Dr. Matthew Wilber, a pediatrician with Texas Children’s Pediatrics, agrees. “I will tell you, kids are really good at it,” says Wilber. “Especially 4-year-olds and up, they are good at it, and maybe it’s just the short window of time I’m seeing them in my office, but the time period that I see them they are really good at it and often better than their parents are at it. I see the parents pulling down their masks to talk, and for the kids it’s like dress-up or Halloween — they are not as bothered by it as I thought they would be.”
Cities in Texas, Florida and Pennsylvania have already announced that students will be required to wear masks while in school, and others are likely to follow suit. Yahoo Life Medical Contributor Dr. Dara Kass has a clear vision of one way in which this could be sustainable.
“I think kids could go to school with a mask on, they wash their hands as soon as they get to the classroom, they take it off and leave it on their desk in a mask bucket and they cannot leave their desk with the mask off,” she says. “So if they’re going to the bathroom, they have to put a mask on. If they’re going in and out of the classroom, they have to put one on. To me, that reminds them of what it means to walk in space around other people, and it also gives them the power to say if I stay at my desk, I don’t have to wear a mask.”
The American Academy of Pediatrics, which released its own set of school reopening guidelines, points out that certain medical conditions may make it difficult for some students to wear masks and that schools need to take this into consideration when considering mandates. But overall, pediatricians seem eager to get kids back into the classroom, both for socialization reasons and education.
Teachers’ unions are concerned about access to protective equipment
A hugely important aspect of returning to school and one that plagues teachers, whether in a pandemic or not, is resources. In a survey from the American Federation of Teachers (AFT) released in late June, 76 percent of the K-12 teachers polled confirmed that they’d be willing to go back to school in the fall “if safety precautions were met,” including “adequate ventilation and cleaning, and necessary face coverings and other personal protective equipment.”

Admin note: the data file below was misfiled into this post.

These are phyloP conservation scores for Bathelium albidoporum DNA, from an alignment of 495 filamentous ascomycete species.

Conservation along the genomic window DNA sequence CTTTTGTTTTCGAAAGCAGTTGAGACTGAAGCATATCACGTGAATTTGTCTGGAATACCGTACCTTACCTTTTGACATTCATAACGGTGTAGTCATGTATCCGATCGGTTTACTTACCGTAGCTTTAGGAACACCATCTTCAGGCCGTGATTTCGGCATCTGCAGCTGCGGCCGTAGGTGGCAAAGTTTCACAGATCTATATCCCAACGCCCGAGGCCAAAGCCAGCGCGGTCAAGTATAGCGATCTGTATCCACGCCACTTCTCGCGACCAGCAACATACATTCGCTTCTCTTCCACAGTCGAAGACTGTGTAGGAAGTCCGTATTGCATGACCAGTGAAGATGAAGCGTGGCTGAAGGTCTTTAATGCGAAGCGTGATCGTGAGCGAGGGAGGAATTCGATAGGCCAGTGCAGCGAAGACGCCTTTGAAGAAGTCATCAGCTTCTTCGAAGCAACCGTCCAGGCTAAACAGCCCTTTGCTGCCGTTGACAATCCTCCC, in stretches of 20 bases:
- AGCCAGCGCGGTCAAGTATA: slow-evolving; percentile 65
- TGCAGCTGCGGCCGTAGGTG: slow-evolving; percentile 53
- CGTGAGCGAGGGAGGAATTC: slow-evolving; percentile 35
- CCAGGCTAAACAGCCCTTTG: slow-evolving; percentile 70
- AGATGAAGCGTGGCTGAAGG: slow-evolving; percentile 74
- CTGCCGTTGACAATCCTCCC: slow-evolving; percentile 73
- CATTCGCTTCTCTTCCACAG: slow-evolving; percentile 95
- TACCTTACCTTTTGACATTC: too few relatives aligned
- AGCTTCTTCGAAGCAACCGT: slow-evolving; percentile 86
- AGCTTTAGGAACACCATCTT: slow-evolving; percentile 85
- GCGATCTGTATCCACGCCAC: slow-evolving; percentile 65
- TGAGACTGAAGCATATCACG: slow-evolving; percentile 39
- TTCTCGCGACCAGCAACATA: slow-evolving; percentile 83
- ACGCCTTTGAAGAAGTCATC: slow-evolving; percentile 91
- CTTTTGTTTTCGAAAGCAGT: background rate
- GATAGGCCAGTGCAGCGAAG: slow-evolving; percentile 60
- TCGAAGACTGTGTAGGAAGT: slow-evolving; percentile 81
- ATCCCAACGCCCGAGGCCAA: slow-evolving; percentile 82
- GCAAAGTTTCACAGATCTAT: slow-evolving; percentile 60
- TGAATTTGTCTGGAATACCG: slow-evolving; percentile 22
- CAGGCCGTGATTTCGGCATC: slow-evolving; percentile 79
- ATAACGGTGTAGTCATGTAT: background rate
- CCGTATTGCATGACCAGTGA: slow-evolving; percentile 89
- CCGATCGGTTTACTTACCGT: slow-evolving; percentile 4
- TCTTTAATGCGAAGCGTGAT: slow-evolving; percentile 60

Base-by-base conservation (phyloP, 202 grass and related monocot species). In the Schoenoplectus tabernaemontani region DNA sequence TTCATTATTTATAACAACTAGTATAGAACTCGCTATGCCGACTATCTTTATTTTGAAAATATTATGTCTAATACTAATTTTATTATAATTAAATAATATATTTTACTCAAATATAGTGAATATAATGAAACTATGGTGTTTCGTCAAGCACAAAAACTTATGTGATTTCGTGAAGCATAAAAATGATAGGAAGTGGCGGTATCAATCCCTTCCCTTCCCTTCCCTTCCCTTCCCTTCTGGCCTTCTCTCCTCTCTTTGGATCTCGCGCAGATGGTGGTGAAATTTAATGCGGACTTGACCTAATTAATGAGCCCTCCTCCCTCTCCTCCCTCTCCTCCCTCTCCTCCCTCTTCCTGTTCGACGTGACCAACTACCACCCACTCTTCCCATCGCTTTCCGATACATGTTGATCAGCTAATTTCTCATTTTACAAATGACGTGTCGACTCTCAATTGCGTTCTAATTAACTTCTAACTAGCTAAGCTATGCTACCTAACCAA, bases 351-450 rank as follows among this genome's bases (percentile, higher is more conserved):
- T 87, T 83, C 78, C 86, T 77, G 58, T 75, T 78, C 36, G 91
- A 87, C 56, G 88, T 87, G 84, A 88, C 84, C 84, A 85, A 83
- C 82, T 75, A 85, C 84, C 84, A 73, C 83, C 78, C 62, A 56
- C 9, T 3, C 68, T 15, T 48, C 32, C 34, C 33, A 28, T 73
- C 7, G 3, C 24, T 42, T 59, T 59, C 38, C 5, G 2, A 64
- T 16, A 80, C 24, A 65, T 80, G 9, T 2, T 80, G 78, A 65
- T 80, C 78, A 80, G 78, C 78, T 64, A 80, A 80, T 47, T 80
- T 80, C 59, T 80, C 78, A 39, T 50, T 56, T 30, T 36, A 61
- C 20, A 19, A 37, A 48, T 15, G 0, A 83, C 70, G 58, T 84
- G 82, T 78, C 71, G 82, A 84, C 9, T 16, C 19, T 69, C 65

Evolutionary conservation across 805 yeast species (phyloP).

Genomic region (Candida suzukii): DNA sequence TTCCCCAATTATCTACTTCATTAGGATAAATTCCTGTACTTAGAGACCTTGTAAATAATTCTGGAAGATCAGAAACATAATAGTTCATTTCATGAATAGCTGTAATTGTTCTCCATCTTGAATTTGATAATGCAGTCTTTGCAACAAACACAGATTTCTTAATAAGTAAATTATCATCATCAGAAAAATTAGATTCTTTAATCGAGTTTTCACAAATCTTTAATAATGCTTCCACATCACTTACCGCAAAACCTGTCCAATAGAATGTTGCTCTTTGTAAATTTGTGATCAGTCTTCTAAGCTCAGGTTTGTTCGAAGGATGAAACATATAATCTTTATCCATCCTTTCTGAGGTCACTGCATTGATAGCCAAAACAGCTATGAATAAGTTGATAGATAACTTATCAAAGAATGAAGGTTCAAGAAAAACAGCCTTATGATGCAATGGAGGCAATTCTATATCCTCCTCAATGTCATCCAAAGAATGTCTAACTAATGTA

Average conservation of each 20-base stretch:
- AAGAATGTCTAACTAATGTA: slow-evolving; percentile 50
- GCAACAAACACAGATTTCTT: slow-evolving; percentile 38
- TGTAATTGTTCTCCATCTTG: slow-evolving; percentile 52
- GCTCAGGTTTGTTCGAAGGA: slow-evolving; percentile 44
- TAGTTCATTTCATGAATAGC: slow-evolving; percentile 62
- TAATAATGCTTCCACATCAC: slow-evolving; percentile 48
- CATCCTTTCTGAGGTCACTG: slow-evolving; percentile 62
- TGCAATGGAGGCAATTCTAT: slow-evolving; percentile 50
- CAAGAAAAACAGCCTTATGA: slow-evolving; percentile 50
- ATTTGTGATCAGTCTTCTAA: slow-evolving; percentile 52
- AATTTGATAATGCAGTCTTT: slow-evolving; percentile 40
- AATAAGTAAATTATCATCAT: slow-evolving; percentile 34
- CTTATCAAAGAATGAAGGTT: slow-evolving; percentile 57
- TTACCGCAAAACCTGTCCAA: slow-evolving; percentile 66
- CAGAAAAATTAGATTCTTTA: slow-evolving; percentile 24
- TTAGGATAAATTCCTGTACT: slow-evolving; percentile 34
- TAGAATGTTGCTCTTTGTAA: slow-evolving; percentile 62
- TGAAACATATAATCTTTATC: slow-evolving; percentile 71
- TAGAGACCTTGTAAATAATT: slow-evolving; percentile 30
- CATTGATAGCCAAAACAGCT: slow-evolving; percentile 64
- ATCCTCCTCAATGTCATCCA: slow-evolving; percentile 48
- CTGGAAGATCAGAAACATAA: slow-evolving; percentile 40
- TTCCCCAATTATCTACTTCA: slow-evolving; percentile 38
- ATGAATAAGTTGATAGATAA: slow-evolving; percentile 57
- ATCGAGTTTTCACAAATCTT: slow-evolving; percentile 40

In the CDC’s recommendation for K-12 schools, it suggests that schools “intensify cleaning and disinfection efforts,” including cleaning “doorknobs, light switches and classroom sink handles.”
The National Education Association elaborated on this in its “guiding principles” on reopening schools, released in mid-June. “Schools are collaborative spaces where materials are regularly shared and social distancing might not always be possible. To minimize exposure or infection from COVID-19, we must ensure that all students and educators have continuously funded access to PPE and other disinfecting supplies,” the document reads. “Schools, many of which are already underfunded, should not be faced with the decision of how to pay for this equipment. Denying schools access and funding to PPE would exacerbate health and education inequities.”
AFT President Randi Weingarten has called on Congress to pass legislation that will assist public schools in reopening, suggesting that it may take $116.5 billion total for schools to get the resources needed to keep kids and teachers safe. “We can’t reopen the economy without reopening schools,” Weingarten said in a statement shared with Yahoo Life. “And we can’t reopen schools without the resources to do so safely.”
For the latest coronavirus news and updates, follow along at https://news.yahoo.com/coronavirus. According to experts, people over 60 and those who are immunocompromised continue to be the most at risk. If you have questions, please reference the CDC’s and WHO’s resource guides.